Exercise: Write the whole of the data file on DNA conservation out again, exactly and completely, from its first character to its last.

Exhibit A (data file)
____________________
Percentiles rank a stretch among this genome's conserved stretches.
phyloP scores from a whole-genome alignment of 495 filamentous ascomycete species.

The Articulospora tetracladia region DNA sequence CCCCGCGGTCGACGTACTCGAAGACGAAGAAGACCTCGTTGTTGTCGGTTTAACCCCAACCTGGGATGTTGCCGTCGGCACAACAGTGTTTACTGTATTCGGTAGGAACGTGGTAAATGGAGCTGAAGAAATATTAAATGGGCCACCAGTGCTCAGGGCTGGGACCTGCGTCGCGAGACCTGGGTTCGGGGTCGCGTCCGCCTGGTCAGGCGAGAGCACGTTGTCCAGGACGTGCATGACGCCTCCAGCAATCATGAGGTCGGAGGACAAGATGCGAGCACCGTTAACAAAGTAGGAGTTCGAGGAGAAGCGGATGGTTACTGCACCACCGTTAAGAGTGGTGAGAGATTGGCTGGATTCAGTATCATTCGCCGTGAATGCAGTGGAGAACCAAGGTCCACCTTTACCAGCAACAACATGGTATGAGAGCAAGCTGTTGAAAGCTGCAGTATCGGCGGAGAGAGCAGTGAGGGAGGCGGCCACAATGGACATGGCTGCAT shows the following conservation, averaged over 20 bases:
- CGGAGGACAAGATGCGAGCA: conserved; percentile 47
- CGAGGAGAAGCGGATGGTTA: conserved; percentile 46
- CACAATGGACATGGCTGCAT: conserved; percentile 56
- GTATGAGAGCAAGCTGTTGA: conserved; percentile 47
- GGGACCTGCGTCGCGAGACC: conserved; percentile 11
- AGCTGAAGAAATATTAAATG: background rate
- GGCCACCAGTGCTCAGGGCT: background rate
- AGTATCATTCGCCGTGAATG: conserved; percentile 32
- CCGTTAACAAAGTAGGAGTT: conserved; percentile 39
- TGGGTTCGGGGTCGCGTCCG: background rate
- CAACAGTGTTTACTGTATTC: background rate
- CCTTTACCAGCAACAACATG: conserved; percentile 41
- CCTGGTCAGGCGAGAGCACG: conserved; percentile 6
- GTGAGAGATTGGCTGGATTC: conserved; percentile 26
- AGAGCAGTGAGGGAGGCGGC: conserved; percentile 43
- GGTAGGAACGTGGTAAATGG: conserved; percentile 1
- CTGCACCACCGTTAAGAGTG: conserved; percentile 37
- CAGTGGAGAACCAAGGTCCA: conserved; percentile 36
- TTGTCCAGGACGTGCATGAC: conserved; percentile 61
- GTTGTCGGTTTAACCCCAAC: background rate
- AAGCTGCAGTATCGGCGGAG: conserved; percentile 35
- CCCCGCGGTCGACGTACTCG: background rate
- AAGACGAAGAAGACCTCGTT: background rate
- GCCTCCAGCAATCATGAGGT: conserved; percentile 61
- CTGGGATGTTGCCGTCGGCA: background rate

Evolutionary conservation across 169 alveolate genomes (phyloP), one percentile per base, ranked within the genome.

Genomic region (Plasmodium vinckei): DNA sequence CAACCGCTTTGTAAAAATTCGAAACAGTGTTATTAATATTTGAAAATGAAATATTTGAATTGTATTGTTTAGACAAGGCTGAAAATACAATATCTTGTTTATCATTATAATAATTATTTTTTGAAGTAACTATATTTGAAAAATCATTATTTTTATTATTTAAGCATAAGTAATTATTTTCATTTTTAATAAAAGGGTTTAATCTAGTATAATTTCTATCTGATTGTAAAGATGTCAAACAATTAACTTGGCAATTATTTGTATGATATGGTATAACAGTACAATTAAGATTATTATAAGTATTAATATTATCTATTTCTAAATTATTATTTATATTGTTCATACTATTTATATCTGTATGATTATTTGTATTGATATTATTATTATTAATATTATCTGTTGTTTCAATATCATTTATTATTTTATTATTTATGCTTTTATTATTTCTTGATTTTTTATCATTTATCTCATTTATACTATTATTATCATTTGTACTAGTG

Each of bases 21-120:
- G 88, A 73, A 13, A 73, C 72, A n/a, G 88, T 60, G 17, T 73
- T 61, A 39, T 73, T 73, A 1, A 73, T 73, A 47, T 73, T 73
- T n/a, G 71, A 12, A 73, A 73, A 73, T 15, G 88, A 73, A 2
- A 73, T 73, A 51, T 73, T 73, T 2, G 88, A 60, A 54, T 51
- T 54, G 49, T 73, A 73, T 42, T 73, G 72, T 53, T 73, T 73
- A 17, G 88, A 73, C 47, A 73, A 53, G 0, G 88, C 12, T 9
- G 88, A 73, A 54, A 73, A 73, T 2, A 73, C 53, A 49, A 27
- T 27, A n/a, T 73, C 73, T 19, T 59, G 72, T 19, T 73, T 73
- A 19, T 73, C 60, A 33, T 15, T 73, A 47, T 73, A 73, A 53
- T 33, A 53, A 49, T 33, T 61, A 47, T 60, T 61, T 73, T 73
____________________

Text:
Percentiles rank a stretch among this genome's conserved stretches.
phyloP scores from a whole-genome alignment of 495 filamentous ascomycete species.

The Articulospora tetracladia region DNA sequence CCCCGCGGTCGACGTACTCGAAGACGAAGAAGACCTCGTTGTTGTCGGTTTAACCCCAACCTGGGATGTTGCCGTCGGCACAACAGTGTTTACTGTATTCGGTAGGAACGTGGTAAATGGAGCTGAAGAAATATTAAATGGGCCACCAGTGCTCAGGGCTGGGACCTGCGTCGCGAGACCTGGGTTCGGGGTCGCGTCCGCCTGGTCAGGCGAGAGCACGTTGTCCAGGACGTGCATGACGCCTCCAGCAATCATGAGGTCGGAGGACAAGATGCGAGCACCGTTAACAAAGTAGGAGTTCGAGGAGAAGCGGATGGTTACTGCACCACCGTTAAGAGTGGTGAGAGATTGGCTGGATTCAGTATCATTCGCCGTGAATGCAGTGGAGAACCAAGGTCCACCTTTACCAGCAACAACATGGTATGAGAGCAAGCTGTTGAAAGCTGCAGTATCGGCGGAGAGAGCAGTGAGGGAGGCGGCCACAATGGACATGGCTGCAT shows the following conservation, averaged over 20 bases:
- CGGAGGACAAGATGCGAGCA: conserved; percentile 47
- CGAGGAGAAGCGGATGGTTA: conserved; percentile 46
- CACAATGGACATGGCTGCAT: conserved; percentile 56
- GTATGAGAGCAAGCTGTTGA: conserved; percentile 47
- GGGACCTGCGTCGCGAGACC: conserved; percentile 11
- AGCTGAAGAAATATTAAATG: background rate
- GGCCACCAGTGCTCAGGGCT: background rate
- AGTATCATTCGCCGTGAATG: conserved; percentile 32
- CCGTTAACAAAGTAGGAGTT: conserved; percentile 39
- TGGGTTCGGGGTCGCGTCCG: background rate
- CAACAGTGTTTACTGTATTC: background rate
- CCTTTACCAGCAACAACATG: conserved; percentile 41
- CCTGGTCAGGCGAGAGCACG: conserved; percentile 6
- GTGAGAGATTGGCTGGATTC: conserved; percentile 26
- AGAGCAGTGAGGGAGGCGGC: conserved; percentile 43
- GGTAGGAACGTGGTAAATGG: conserved; percentile 1
- CTGCACCACCGTTAAGAGTG: conserved; percentile 37
- CAGTGGAGAACCAAGGTCCA: conserved; percentile 36
- TTGTCCAGGACGTGCATGAC: conserved; percentile 61
- GTTGTCGGTTTAACCCCAAC: background rate
- AAGCTGCAGTATCGGCGGAG: conserved; percentile 35
- CCCCGCGGTCGACGTACTCG: background rate
- AAGACGAAGAAGACCTCGTT: background rate
- GCCTCCAGCAATCATGAGGT: conserved; percentile 61
- CTGGGATGTTGCCGTCGGCA: background rate

Evolutionary conservation across 169 alveolate genomes (phyloP), one percentile per base, ranked within the genome.

Genomic region (Plasmodium vinckei): DNA sequence CAACCGCTTTGTAAAAATTCGAAACAGTGTTATTAATATTTGAAAATGAAATATTTGAATTGTATTGTTTAGACAAGGCTGAAAATACAATATCTTGTTTATCATTATAATAATTATTTTTTGAAGTAACTATATTTGAAAAATCATTATTTTTATTATTTAAGCATAAGTAATTATTTTCATTTTTAATAAAAGGGTTTAATCTAGTATAATTTCTATCTGATTGTAAAGATGTCAAACAATTAACTTGGCAATTATTTGTATGATATGGTATAACAGTACAATTAAGATTATTATAAGTATTAATATTATCTATTTCTAAATTATTATTTATATTGTTCATACTATTTATATCTGTATGATTATTTGTATTGATATTATTATTATTAATATTATCTGTTGTTTCAATATCATTTATTATTTTATTATTTATGCTTTTATTATTTCTTGATTTTTTATCATTTATCTCATTTATACTATTATTATCATTTGTACTAGTG

Each of bases 21-120:
- G 88, A 73, A 13, A 73, C 72, A n/a, G 88, T 60, G 17, T 73
- T 61, A 39, T 73, T 73, A 1, A 73, T 73, A 47, T 73, T 73
- T n/a, G 71, A 12, A 73, A 73, A 73, T 15, G 88, A 73, A 2
- A 73, T 73, A 51, T 73, T 73, T 2, G 88, A 60, A 54, T 51
- T 54, G 49, T 73, A 73, T 42, T 73, G 72, T 53, T 73, T 73
- A 17, G 88, A 73, C 47, A 73, A 53, G 0, G 88, C 12, T 9
- G 88, A 73, A 54, A 73, A 73, T 2, A 73, C 53, A 49, A 27
- T 27, A n/a, T 73, C 73, T 19, T 59, G 72, T 19, T 73, T 73
- A 19, T 73, C 60, A 33, T 15, T 73, A 47, T 73, A 73, A 53
- T 33, A 53, A 49, T 33, T 61, A 47, T 60, T 61, T 73, T 73